that as the present distribution of animals is necessarily due to their past distribution, the greatest importance must be given to those groups whose fossil remains in the more recent strata are the most abundant and the best known. These considerations led me to limit my work in its detailed systematic groundwork, and study of the principles and law of distribution, to the mammalia and birds, and to apply the principles thus arrived at to an explanation of the distribution of other groups, such as reptiles, fresh-water fishes, land and fresh-water shells, and the best-known insect Orders.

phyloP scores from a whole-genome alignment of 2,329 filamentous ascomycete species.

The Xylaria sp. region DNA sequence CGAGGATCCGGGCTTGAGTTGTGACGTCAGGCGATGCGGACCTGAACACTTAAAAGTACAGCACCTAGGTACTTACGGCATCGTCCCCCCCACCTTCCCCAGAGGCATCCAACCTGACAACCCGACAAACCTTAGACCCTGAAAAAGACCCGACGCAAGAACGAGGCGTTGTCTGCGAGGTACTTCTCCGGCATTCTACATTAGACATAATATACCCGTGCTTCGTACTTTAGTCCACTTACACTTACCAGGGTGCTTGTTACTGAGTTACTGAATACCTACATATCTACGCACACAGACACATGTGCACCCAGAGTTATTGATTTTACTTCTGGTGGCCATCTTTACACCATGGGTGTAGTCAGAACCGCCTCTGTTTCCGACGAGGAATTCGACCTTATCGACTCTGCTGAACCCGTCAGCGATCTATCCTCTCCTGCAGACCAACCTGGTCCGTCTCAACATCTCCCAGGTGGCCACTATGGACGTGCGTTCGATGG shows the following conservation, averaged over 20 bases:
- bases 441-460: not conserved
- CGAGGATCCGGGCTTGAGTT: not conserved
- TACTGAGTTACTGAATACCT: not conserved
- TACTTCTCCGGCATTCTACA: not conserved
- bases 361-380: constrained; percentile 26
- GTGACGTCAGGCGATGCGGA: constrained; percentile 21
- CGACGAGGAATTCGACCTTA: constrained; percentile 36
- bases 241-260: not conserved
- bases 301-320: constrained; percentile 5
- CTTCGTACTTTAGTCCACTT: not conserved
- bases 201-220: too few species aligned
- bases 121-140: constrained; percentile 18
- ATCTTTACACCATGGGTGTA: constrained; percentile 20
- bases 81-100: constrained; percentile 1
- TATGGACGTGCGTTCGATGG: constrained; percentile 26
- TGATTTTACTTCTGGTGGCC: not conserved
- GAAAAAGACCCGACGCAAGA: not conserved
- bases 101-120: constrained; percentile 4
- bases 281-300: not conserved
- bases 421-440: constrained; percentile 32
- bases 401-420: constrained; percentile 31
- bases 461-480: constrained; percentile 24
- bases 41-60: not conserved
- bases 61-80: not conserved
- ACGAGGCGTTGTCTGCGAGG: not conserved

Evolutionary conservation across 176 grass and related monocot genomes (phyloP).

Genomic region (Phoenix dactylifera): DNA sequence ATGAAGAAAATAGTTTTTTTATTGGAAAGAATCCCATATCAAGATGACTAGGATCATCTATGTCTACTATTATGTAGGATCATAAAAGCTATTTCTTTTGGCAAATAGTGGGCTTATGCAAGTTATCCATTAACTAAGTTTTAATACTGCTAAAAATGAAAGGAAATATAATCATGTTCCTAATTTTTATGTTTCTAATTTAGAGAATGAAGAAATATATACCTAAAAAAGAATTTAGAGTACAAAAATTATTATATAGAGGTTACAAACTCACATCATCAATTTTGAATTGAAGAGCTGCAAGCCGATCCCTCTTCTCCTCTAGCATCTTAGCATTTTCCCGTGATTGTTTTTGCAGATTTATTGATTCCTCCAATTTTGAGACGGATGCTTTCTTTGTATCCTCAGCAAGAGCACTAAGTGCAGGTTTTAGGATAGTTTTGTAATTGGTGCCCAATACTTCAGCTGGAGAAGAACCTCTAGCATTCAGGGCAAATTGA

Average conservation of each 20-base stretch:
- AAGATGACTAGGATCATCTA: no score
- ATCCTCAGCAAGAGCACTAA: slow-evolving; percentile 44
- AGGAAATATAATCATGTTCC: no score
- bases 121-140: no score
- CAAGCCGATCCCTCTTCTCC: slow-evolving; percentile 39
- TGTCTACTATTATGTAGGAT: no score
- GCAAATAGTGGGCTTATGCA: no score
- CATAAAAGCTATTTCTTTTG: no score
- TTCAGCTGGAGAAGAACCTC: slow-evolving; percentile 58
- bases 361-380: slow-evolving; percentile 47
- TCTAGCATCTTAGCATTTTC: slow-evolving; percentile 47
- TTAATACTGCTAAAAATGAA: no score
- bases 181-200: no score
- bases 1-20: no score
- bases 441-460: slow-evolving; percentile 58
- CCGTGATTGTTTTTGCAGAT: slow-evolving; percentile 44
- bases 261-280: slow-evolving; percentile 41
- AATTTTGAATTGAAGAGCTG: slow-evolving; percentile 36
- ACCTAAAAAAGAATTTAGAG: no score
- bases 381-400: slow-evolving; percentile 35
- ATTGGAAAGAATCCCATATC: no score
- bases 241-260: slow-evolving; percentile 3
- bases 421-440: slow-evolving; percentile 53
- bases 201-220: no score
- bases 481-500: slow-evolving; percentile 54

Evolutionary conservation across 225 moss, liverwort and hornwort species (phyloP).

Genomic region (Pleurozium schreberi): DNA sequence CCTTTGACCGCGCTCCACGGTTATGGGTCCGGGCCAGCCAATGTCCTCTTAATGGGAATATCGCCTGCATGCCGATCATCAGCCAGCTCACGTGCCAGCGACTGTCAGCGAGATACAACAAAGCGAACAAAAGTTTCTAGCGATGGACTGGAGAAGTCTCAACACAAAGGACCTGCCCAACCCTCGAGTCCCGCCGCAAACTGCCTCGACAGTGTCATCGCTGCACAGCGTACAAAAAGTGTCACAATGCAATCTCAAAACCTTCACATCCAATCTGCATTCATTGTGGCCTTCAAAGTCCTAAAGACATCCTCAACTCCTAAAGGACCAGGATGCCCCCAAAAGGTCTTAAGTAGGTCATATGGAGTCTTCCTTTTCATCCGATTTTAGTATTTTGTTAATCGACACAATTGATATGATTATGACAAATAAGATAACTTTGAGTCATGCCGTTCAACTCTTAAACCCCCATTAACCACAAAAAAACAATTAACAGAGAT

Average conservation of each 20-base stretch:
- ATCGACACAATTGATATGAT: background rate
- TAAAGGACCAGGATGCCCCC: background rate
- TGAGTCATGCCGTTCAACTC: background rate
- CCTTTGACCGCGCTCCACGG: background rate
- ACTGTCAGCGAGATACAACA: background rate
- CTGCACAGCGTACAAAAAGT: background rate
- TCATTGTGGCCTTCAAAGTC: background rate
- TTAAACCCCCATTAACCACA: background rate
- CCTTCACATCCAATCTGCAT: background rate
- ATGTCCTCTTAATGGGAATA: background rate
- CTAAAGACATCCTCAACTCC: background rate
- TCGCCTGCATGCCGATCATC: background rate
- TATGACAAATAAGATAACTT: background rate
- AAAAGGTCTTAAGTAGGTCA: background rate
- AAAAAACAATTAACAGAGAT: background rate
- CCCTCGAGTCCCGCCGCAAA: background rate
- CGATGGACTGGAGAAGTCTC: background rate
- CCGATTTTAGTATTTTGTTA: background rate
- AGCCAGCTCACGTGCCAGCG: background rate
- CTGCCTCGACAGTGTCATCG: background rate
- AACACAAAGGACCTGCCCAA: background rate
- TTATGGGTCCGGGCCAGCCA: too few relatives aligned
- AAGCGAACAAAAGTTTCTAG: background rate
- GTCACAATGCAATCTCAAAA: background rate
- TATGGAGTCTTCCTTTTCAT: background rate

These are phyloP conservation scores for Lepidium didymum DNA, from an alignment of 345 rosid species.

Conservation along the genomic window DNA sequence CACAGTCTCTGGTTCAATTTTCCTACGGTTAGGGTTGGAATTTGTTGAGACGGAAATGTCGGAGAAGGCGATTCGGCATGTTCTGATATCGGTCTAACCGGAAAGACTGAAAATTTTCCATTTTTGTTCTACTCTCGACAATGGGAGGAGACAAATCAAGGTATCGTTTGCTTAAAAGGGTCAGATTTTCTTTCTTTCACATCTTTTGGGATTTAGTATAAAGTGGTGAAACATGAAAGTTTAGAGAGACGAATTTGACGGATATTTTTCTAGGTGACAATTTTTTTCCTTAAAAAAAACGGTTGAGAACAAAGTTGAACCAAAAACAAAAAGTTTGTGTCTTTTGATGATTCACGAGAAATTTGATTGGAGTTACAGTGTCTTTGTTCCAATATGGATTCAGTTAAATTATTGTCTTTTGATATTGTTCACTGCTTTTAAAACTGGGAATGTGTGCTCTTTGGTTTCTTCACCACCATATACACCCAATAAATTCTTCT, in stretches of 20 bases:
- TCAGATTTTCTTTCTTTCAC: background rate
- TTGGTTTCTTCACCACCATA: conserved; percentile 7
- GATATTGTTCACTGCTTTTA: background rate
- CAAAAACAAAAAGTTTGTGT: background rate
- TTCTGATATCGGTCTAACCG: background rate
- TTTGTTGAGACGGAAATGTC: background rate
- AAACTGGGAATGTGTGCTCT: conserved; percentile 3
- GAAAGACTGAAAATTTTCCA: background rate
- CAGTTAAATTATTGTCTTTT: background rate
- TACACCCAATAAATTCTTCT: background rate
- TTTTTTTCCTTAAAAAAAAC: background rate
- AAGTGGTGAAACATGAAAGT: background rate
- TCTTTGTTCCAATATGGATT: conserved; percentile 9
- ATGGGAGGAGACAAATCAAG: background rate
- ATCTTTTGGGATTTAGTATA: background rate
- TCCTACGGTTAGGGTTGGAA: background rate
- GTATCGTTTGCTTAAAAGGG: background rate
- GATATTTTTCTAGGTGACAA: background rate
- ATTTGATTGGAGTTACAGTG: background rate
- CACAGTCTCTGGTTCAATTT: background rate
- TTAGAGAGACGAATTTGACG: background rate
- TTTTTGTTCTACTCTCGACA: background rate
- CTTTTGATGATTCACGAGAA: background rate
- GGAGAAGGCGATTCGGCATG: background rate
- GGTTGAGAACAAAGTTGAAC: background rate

There remained another fundamental point to consider. Geographical distribution in its practical applications and interest, both to students and to the general reader, consists of two distinct divisions, or rather, perhaps, may be looked at from two points of view. In the first of these we divide the earth into regions and sub-regions, study the causes which have led to the difference in their animal productions, give